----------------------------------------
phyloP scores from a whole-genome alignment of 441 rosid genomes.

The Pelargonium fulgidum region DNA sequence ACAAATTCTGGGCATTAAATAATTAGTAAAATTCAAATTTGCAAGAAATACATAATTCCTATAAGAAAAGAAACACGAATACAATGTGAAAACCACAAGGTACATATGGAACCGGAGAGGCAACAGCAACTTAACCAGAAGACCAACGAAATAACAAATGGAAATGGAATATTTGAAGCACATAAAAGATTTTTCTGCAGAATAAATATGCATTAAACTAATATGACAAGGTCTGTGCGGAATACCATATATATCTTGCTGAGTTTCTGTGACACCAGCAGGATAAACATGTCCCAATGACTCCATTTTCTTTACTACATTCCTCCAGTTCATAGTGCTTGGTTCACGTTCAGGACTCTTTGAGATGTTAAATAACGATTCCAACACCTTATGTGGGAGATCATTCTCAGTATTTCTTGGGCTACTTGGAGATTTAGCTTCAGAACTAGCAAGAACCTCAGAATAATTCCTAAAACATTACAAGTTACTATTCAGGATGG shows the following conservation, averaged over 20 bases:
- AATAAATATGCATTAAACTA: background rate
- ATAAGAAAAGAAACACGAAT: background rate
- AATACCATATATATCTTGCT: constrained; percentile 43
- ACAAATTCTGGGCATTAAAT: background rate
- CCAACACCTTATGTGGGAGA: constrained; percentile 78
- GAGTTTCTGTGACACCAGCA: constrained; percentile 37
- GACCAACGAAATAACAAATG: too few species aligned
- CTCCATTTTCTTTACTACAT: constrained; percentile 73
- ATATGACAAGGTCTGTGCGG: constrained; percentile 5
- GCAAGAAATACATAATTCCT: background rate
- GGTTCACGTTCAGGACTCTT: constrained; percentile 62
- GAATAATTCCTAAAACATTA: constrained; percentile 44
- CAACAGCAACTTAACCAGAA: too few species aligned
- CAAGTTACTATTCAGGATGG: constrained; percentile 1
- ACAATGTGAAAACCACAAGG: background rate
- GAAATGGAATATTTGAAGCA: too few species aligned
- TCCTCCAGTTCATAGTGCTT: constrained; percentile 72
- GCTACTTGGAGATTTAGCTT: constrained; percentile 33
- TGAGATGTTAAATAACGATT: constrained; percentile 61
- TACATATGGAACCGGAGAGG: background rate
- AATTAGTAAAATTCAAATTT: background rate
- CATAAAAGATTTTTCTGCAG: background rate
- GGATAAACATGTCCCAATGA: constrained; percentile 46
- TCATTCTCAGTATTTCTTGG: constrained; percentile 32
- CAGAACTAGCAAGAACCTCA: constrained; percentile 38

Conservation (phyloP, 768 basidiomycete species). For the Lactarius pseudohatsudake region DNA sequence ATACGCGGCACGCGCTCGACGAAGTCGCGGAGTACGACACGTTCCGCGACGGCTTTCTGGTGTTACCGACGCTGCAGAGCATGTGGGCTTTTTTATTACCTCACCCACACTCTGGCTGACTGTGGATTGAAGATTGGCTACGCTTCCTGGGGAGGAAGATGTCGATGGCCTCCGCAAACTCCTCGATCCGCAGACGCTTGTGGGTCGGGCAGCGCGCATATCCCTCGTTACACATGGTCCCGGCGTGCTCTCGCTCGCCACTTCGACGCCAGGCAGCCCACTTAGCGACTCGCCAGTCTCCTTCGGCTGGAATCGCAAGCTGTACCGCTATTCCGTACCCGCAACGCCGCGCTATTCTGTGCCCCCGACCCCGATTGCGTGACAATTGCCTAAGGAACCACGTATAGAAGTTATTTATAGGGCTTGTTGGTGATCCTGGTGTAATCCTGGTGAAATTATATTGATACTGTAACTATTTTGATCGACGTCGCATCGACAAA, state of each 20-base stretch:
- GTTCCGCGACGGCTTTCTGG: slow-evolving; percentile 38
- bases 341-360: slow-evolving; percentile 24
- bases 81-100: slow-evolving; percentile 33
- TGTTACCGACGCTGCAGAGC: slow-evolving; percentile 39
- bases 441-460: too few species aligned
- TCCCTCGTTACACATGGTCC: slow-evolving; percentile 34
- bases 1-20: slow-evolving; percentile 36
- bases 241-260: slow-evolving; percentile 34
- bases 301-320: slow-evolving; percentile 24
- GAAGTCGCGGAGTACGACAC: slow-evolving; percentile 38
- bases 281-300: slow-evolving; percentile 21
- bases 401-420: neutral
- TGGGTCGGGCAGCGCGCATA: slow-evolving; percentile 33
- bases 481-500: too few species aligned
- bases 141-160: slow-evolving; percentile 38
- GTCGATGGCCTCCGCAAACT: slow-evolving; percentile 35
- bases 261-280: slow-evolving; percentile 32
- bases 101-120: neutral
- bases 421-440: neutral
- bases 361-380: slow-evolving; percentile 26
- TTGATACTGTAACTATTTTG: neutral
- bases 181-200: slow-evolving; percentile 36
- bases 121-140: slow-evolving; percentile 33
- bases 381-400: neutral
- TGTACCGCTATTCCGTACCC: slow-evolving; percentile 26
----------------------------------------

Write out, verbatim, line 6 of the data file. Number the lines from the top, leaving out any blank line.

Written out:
- ACAAATTCTGGGCATTAAAT: background rate